Sections

Weather Forecast

Close

Mueller did not find the Trump campaign conspired with Russia, also did not exonerate him on obstruction

Wisconsin county weighs restrictions on sulfide mining

A central Wisconsin county held a public hearing last week on a proposed ordinance to regulate sulfide mining.

The ordinance in Marathon County, which includes Wausau, would require a mining company to abide by state environmental regulations, pay a $50,000 application fee, and make a $15,000 contribution to a trust fund to cover possible well contamination. The company would also be required to set up buffer zones between the mine and adjacent land, and cover any legal or equipment costs incurred by the county.

Under legislation signed by Wisconsin Gov. Scott Walker that ended the state's sulfide mining moratorium, the county has until July 1 to come up with its own rules before sulfide mining is again permitted. If passed, the county's ordinance runs in tandem with state law, but would be more strict.

The county is concerned about a mineral deposit containing gold in the Town of Easton, near the Eau Claire River and the Dells of the Eau Claire Park.

After hearing the public comments, members of the county Land, Conservation and Zoning Committee voted to send the ordinance back to county lawyers for insertion of even tougher restrictions against new mines.

One committee member, Jean Maszk, suggested the ordinance be rewritten to make it prohibitively expensive to open a mine near the Eau Claire Dells.

"Let's make it almost impossible to do," Maszk said in an interview after the meeting. "The Eau Claire Dells, that's our jewel. We have to protect our beautiful jewel. If we don't have a protected resource, water, air, land, we don't have anything to pass on to our grandchildren."

Most of the speakers at Thursday's hearing opposed the mine.

Bill Davis, director of the John Muir Chapter of the Sierra Club, suggested more monitoring wells be required to identify groundwater contamination.

"It's a sulfide deposit, and by their very nature once you expose those deposits to air and water, the chances that you get very nasty chemicals coming out of them is very high," Davis said.

Shannon Thielman, a Town of Hewitt resident who has done consulting work for the Wisconsin Department of Natural Resources, suggested the mining company be required to remove the ore from the site before treating it with chemicals like cyanide.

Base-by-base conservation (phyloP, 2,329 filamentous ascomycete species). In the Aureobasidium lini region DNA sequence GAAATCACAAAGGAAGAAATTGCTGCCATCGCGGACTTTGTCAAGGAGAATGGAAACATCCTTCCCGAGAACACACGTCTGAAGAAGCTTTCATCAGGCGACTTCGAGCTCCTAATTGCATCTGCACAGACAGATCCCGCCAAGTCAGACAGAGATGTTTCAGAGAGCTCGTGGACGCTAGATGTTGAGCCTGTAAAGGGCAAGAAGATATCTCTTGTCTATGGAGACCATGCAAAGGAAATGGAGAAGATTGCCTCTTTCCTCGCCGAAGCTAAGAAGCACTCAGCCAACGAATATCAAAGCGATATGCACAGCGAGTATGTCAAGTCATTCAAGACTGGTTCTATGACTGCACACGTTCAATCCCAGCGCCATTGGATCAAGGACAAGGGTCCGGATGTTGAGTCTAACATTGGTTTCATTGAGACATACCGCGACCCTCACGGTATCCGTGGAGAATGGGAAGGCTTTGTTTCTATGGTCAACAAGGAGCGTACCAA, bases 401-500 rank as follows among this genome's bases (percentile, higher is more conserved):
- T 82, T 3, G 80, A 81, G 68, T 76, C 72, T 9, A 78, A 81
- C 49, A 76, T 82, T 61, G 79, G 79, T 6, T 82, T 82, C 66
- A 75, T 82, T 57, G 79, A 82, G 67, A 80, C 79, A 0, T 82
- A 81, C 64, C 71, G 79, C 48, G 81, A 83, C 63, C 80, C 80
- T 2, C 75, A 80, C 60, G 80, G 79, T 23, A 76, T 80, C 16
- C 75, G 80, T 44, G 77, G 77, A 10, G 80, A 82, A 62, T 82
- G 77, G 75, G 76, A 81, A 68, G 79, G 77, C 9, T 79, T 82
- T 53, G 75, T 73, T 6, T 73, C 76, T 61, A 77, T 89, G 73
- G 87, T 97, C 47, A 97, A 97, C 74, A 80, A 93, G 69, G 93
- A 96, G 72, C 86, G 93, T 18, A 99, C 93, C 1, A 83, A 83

"Freshwater fish are extremely sensitive to cyanide, and we're talking about an operation that's very close to the Eau Claire River," Thielman said. "It does not take a genius to imagine what might happen."

Still, the mine had its defenders.

Bob Quick, the executive director of the Natural Resource Development Association, said the mine would create good-paying jobs while producing metals used in cell phones, solar panels and hybrid vehicles.

"Mining is both a necessary and noble endeavor. It serves our communities with taxes and economic growth. It serves our families with great primary wage-earner jobs, and it serves our world with the metals we need to be green," Quick said.

Dan Southworth, a supervisor for the Town of Easton, said the mine could produce much-needed tax revenue.

"The advantages for the community would be strictly monetary, whether it be the roads, the churches, or the schools. It's an all-around win-win," Southworth said. "I'm in favor of it if the mine can be done safely."

Marathon County Board Chairman Kurt Gibbs warned about writing the revised ordinance so strictly that it would prohibit any mine.

"The way the state law was passed, if you tried to put a moratorium back on, that would be clearly challenged, and it's a strong sense (from our legal staff) that it would be struck down," Gibbs said.

Aquila Resources, a Toronto-based mining company, has conducted exploratory drilling on the site near the Eau Claire Dells, but does not have immediate plans to open a mine there.

Wisconsin Public Radio can be heard in the Twin Ports at 91.3 FM or online at wpr.org/news.